Truckers threaten to strike, problem solved
We've seen it in the past-with bus drivers, lecturers at the Dominica State College (DSC), prison officers, and now truckers. Hours after some form of action is taken, prime minister Roosevelt Skerrit and his government give in to the demands of what the protestors have been requesting, for months- sometimes years.
With frustration at an all-time high, early last week, several truck owners lineup up their vehicles along the eastern side of the Canefield cliff for six hours, to send a clear message to the authorities that if their decades-long demands for the inclusion of locals in the construction of major projects were not met, then more severe actions would be taken.
Speaking during the "awareness gathering" president of the Tippers Truckers Association of Dominica (TTAD) Anton Laville said that while foreigners are "handed" projects, local truckers are left to struggle in their homeland.
"It is always a fight for us to get employed and I ask myself why is it that we as Dominicans we should be fighting to be employed in our own country when we have projects being undertaken and we have foreigners coming here walking through the airport and they are employed the very next day when we, the Dominican truckers, are willing to work at a reasonable rate," he said.
One example that the treasurer of TTAD, Everson Magloire, brought to light was the arrival of over a dozen of the Dominica Strong trucks following the passage of Hurricane Maria.
"If that could happen to us at that time, what's going to happen to us when they begin the airport?" the 20-year veteran trucker asked.
Magloire said banks and other lending institutions have lost confidence in the industry, not because of their unwillingness to pay, "but because of our inability to pay." A few hours following the protestor's request for the minister of public works and transportation, Cassani Laville, to "shake up the system" on their behalf, Laville agreed to meet with the truckers on November 18.
Though much was not heard from Laville's contribution at that meeting, like the "knight in shining armor," Prime Minister Roosevelt Skerrit issued a statement highlighting the several promises he proposed to the truckers.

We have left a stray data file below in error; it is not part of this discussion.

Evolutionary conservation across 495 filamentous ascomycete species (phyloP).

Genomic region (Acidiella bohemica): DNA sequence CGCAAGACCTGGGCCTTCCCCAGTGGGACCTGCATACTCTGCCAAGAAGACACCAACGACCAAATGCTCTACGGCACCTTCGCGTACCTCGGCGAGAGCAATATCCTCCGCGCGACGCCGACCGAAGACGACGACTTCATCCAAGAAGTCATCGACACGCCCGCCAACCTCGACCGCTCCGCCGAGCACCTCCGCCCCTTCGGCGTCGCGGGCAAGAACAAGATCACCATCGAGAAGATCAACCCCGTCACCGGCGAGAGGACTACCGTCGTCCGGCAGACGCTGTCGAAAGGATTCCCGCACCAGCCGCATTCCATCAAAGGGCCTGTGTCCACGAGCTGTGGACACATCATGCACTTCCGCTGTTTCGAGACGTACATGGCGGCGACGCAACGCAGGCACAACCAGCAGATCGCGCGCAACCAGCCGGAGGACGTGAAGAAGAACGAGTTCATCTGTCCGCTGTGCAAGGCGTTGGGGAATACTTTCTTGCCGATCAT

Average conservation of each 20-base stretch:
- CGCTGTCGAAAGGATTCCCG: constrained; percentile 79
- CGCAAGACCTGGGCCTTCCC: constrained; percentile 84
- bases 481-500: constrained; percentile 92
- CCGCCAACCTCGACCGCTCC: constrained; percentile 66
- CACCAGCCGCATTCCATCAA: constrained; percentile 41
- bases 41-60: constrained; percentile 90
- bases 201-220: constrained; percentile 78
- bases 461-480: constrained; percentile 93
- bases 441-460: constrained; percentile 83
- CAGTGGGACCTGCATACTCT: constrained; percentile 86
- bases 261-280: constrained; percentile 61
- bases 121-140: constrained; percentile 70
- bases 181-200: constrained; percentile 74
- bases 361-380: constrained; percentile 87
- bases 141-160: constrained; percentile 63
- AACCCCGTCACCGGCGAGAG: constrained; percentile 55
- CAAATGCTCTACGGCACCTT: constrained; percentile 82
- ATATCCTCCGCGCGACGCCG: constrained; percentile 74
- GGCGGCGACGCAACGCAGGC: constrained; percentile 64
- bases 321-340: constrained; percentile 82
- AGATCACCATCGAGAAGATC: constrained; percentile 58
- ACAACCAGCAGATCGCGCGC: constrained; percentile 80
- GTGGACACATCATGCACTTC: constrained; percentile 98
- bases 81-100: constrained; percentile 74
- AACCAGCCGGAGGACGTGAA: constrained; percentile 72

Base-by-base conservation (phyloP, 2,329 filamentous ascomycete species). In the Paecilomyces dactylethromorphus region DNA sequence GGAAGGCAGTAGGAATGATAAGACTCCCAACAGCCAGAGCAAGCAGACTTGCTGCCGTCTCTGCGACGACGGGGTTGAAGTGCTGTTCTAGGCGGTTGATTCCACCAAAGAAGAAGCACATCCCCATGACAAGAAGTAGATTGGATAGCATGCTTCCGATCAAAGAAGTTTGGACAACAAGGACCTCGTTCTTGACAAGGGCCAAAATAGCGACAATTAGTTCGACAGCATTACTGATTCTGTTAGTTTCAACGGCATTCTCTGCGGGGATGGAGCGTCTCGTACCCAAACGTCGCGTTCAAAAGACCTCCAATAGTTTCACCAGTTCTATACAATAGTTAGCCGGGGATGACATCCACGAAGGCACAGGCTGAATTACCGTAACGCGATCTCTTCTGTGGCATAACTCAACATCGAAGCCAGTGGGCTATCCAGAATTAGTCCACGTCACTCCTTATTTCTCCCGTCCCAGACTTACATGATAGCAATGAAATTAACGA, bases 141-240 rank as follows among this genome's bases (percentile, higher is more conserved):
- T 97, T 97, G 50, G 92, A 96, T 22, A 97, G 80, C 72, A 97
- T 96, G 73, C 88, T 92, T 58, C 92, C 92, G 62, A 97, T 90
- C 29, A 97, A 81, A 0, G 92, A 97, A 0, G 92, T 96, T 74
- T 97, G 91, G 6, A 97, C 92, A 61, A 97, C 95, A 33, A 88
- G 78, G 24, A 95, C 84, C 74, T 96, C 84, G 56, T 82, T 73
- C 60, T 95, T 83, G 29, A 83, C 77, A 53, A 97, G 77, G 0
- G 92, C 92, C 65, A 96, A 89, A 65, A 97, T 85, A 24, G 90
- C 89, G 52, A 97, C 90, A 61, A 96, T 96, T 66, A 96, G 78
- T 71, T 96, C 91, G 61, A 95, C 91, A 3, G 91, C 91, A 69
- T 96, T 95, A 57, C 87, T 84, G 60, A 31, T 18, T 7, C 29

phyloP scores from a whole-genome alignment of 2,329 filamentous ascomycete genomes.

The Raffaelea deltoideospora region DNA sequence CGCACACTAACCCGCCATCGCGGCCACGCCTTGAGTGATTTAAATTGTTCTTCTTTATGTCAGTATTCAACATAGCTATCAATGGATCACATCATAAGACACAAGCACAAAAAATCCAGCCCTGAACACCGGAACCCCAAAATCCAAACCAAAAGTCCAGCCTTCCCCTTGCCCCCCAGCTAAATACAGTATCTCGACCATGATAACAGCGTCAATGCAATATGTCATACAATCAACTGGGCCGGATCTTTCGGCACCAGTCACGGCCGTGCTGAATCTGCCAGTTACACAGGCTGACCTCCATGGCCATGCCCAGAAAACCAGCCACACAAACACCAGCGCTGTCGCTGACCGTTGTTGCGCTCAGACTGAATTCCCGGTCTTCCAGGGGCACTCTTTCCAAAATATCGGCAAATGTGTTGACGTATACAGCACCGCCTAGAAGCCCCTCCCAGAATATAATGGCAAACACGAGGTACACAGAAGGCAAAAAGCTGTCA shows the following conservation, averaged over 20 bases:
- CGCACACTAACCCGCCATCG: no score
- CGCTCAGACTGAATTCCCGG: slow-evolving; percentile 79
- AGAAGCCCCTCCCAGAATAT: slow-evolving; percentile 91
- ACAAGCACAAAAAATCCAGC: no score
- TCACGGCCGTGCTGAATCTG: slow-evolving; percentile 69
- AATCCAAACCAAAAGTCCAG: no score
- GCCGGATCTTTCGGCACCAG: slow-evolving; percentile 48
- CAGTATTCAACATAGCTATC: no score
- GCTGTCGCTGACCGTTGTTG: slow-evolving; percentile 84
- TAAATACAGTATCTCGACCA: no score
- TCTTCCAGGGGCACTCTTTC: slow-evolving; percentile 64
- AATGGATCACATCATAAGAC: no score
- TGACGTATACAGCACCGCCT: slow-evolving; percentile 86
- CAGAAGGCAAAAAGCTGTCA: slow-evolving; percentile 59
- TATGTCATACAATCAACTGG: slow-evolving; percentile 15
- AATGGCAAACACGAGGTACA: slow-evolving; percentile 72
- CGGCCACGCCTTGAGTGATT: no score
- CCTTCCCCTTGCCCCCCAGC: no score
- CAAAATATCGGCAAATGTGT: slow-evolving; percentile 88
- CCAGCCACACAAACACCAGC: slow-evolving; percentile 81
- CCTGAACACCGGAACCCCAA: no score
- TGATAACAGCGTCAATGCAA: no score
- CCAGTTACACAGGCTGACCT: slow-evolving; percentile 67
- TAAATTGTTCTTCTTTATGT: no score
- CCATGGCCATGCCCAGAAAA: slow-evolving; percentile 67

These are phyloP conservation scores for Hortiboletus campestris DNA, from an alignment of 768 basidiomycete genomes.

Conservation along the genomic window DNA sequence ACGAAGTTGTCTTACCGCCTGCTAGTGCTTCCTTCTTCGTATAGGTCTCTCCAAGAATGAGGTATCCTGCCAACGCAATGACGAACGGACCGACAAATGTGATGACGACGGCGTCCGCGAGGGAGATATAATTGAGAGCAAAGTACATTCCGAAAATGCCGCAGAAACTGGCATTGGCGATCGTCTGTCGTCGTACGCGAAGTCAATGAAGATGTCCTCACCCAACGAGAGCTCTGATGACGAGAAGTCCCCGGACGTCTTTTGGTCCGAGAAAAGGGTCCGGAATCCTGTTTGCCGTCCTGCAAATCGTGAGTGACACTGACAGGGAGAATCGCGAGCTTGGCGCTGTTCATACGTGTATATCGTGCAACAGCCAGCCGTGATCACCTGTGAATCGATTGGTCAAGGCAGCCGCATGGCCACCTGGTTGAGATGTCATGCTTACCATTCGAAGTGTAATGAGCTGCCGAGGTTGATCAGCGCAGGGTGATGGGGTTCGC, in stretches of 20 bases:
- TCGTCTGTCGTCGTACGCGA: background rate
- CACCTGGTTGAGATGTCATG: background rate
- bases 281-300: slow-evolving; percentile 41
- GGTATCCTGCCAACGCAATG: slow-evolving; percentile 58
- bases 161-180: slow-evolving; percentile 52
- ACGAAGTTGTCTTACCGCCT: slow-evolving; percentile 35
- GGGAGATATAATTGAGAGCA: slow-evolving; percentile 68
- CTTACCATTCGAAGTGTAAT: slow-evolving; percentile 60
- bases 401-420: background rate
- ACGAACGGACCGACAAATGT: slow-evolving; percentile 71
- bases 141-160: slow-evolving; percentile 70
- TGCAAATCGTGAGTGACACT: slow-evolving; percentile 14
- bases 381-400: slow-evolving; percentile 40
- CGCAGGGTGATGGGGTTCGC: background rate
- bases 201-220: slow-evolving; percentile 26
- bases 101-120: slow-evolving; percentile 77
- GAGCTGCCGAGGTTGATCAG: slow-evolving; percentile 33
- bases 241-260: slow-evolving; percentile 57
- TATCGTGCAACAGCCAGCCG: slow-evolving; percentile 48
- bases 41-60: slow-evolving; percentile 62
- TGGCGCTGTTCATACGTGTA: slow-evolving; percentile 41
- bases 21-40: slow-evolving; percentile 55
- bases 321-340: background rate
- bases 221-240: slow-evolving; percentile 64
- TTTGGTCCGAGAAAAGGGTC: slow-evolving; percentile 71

At the meeting also joined by local contractors on November 18 at the Goodwill Parish Hall, the "sympathetic" prime minister announced the establishment of a committee to propose rates that are "fair and reasonable" for the services offered by those in the industry.
The committee will also be tasked with conducting an audit of available trucks and capacity in Dominica.
To address their concerns, sectoral as opposed to individually, Skerrit also suggested that a working committee under the chairmanship of the minister of public works and comprising representatives of the truckers' association, local contractors' association, or a grouping representative of two of the larger foreign-owned contracting firms on Dominica and an internationally recognized and respected agency, be established. He said his government would bear the cost of retaining the services of the members of that committee.
"I would want for this committee to commence deliberations as early as Monday the 22nd of November 2021 and to have a report containing firm recommendations presented to me as chairman of the cabinet by December 15 of this year," he said. "In this way, it is my hope that before Christmas, the government can and would be in a position to announce a new formula for determining the rate of pay of truckers in Dominica and we can also discuss whether we would like those rates to be legislated."
In an attempt to return "viability and profitability" to the trucking sector in Dominica, Skerrit has also requested that the truckers, as an association, submit to him, a proposal for consideration for a special regime of concessions to help improve their fleet of vehicles to offer something similar to what was done for those in the tourism sector.
Laville, the TTAD president, has since welcomed this development, telling The Sun that this offers "hope" for the local truckers.
But not all are optimistic about the PM's promises. According to a trucker who spoke to the Sun, "the prime minister is good at making promises but never keeping them. I believe he's doing all of that to keep the truckers calm, because he knows that, unlike the buses which require all 10 and 11, all we need is three or four trackers to block the streets, and the country shuts down."
Until then, the truckers say they will remain patient but vow to take "major action" if they do not start seeing results in the upcoming weeks.